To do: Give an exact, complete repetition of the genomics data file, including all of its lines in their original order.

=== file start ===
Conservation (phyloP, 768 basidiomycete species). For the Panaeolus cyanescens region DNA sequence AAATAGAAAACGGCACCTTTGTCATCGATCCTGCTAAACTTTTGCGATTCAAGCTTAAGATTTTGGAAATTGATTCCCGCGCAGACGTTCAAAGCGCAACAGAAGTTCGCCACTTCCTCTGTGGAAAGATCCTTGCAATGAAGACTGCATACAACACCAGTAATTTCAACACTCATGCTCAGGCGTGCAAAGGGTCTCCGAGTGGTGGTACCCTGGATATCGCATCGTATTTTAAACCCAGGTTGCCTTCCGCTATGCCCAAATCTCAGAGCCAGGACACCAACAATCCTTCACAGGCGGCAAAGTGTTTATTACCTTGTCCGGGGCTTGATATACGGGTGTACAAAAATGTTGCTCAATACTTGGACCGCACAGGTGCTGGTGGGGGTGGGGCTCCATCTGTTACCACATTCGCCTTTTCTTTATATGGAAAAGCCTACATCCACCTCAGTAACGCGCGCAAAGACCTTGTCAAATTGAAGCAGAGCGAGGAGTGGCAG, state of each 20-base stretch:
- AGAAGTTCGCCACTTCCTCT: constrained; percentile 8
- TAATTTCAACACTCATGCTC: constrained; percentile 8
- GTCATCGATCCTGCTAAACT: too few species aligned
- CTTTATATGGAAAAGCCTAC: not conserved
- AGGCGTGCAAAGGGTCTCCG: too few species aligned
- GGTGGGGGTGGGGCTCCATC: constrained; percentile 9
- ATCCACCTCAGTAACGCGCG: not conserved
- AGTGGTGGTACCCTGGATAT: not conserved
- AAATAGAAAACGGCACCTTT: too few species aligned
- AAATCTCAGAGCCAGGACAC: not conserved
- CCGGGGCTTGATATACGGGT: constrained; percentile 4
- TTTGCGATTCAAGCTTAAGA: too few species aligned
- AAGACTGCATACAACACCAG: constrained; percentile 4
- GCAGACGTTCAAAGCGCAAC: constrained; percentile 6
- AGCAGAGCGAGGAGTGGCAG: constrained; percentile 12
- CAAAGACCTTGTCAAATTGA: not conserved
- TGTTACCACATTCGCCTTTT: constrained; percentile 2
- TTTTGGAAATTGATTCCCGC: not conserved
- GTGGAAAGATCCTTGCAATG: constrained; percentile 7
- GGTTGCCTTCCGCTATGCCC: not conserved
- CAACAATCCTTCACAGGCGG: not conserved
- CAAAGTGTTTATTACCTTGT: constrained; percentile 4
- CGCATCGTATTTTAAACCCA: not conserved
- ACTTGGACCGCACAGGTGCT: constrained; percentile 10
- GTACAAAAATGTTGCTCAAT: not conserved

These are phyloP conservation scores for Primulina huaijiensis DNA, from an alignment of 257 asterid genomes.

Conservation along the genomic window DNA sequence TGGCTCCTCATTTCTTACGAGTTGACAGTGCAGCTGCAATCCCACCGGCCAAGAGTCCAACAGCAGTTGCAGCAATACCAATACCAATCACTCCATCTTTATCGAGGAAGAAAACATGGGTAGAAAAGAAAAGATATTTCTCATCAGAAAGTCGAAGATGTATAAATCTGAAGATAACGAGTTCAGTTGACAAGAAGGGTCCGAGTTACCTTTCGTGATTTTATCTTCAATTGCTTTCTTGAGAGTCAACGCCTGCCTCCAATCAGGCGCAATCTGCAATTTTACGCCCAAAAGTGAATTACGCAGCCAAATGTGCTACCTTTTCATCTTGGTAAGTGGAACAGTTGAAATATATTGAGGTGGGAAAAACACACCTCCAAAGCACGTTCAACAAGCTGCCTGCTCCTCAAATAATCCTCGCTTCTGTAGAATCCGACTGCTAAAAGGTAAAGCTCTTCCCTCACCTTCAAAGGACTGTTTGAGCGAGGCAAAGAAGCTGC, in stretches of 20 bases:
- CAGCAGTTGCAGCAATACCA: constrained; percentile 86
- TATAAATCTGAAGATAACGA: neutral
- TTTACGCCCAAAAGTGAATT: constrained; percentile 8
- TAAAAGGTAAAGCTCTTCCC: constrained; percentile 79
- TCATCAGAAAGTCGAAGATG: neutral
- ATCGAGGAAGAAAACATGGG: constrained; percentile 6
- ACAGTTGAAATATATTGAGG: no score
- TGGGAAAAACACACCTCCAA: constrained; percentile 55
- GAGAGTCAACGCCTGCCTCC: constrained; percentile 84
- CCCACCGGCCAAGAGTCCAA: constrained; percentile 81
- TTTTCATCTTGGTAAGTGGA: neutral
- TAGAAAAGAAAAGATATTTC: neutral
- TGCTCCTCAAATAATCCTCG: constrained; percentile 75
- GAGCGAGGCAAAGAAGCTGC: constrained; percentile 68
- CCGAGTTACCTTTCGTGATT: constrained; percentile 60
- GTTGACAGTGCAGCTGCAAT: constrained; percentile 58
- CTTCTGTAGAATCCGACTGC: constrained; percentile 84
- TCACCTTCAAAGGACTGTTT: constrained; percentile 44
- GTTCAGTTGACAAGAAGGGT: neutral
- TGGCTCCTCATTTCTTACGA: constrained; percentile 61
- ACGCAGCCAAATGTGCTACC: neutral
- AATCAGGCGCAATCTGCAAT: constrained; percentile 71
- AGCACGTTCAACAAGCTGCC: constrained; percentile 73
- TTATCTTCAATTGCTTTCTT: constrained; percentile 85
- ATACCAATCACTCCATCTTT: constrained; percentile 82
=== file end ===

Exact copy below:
Conservation (phyloP, 768 basidiomycete species). For the Panaeolus cyanescens region DNA sequence AAATAGAAAACGGCACCTTTGTCATCGATCCTGCTAAACTTTTGCGATTCAAGCTTAAGATTTTGGAAATTGATTCCCGCGCAGACGTTCAAAGCGCAACAGAAGTTCGCCACTTCCTCTGTGGAAAGATCCTTGCAATGAAGACTGCATACAACACCAGTAATTTCAACACTCATGCTCAGGCGTGCAAAGGGTCTCCGAGTGGTGGTACCCTGGATATCGCATCGTATTTTAAACCCAGGTTGCCTTCCGCTATGCCCAAATCTCAGAGCCAGGACACCAACAATCCTTCACAGGCGGCAAAGTGTTTATTACCTTGTCCGGGGCTTGATATACGGGTGTACAAAAATGTTGCTCAATACTTGGACCGCACAGGTGCTGGTGGGGGTGGGGCTCCATCTGTTACCACATTCGCCTTTTCTTTATATGGAAAAGCCTACATCCACCTCAGTAACGCGCGCAAAGACCTTGTCAAATTGAAGCAGAGCGAGGAGTGGCAG, state of each 20-base stretch:
- AGAAGTTCGCCACTTCCTCT: constrained; percentile 8
- TAATTTCAACACTCATGCTC: constrained; percentile 8
- GTCATCGATCCTGCTAAACT: too few species aligned
- CTTTATATGGAAAAGCCTAC: not conserved
- AGGCGTGCAAAGGGTCTCCG: too few species aligned
- GGTGGGGGTGGGGCTCCATC: constrained; percentile 9
- ATCCACCTCAGTAACGCGCG: not conserved
- AGTGGTGGTACCCTGGATAT: not conserved
- AAATAGAAAACGGCACCTTT: too few species aligned
- AAATCTCAGAGCCAGGACAC: not conserved
- CCGGGGCTTGATATACGGGT: constrained; percentile 4
- TTTGCGATTCAAGCTTAAGA: too few species aligned
- AAGACTGCATACAACACCAG: constrained; percentile 4
- GCAGACGTTCAAAGCGCAAC: constrained; percentile 6
- AGCAGAGCGAGGAGTGGCAG: constrained; percentile 12
- CAAAGACCTTGTCAAATTGA: not conserved
- TGTTACCACATTCGCCTTTT: constrained; percentile 2
- TTTTGGAAATTGATTCCCGC: not conserved
- GTGGAAAGATCCTTGCAATG: constrained; percentile 7
- GGTTGCCTTCCGCTATGCCC: not conserved
- CAACAATCCTTCACAGGCGG: not conserved
- CAAAGTGTTTATTACCTTGT: constrained; percentile 4
- CGCATCGTATTTTAAACCCA: not conserved
- ACTTGGACCGCACAGGTGCT: constrained; percentile 10
- GTACAAAAATGTTGCTCAAT: not conserved

These are phyloP conservation scores for Primulina huaijiensis DNA, from an alignment of 257 asterid genomes.

Conservation along the genomic window DNA sequence TGGCTCCTCATTTCTTACGAGTTGACAGTGCAGCTGCAATCCCACCGGCCAAGAGTCCAACAGCAGTTGCAGCAATACCAATACCAATCACTCCATCTTTATCGAGGAAGAAAACATGGGTAGAAAAGAAAAGATATTTCTCATCAGAAAGTCGAAGATGTATAAATCTGAAGATAACGAGTTCAGTTGACAAGAAGGGTCCGAGTTACCTTTCGTGATTTTATCTTCAATTGCTTTCTTGAGAGTCAACGCCTGCCTCCAATCAGGCGCAATCTGCAATTTTACGCCCAAAAGTGAATTACGCAGCCAAATGTGCTACCTTTTCATCTTGGTAAGTGGAACAGTTGAAATATATTGAGGTGGGAAAAACACACCTCCAAAGCACGTTCAACAAGCTGCCTGCTCCTCAAATAATCCTCGCTTCTGTAGAATCCGACTGCTAAAAGGTAAAGCTCTTCCCTCACCTTCAAAGGACTGTTTGAGCGAGGCAAAGAAGCTGC, in stretches of 20 bases:
- CAGCAGTTGCAGCAATACCA: constrained; percentile 86
- TATAAATCTGAAGATAACGA: neutral
- TTTACGCCCAAAAGTGAATT: constrained; percentile 8
- TAAAAGGTAAAGCTCTTCCC: constrained; percentile 79
- TCATCAGAAAGTCGAAGATG: neutral
- ATCGAGGAAGAAAACATGGG: constrained; percentile 6
- ACAGTTGAAATATATTGAGG: no score
- TGGGAAAAACACACCTCCAA: constrained; percentile 55
- GAGAGTCAACGCCTGCCTCC: constrained; percentile 84
- CCCACCGGCCAAGAGTCCAA: constrained; percentile 81
- TTTTCATCTTGGTAAGTGGA: neutral
- TAGAAAAGAAAAGATATTTC: neutral
- TGCTCCTCAAATAATCCTCG: constrained; percentile 75
- GAGCGAGGCAAAGAAGCTGC: constrained; percentile 68
- CCGAGTTACCTTTCGTGATT: constrained; percentile 60
- GTTGACAGTGCAGCTGCAAT: constrained; percentile 58
- CTTCTGTAGAATCCGACTGC: constrained; percentile 84
- TCACCTTCAAAGGACTGTTT: constrained; percentile 44
- GTTCAGTTGACAAGAAGGGT: neutral
- TGGCTCCTCATTTCTTACGA: constrained; percentile 61
- ACGCAGCCAAATGTGCTACC: neutral
- AATCAGGCGCAATCTGCAAT: constrained; percentile 71
- AGCACGTTCAACAAGCTGCC: constrained; percentile 73
- TTATCTTCAATTGCTTTCTT: constrained; percentile 85
- ATACCAATCACTCCATCTTT: constrained; percentile 82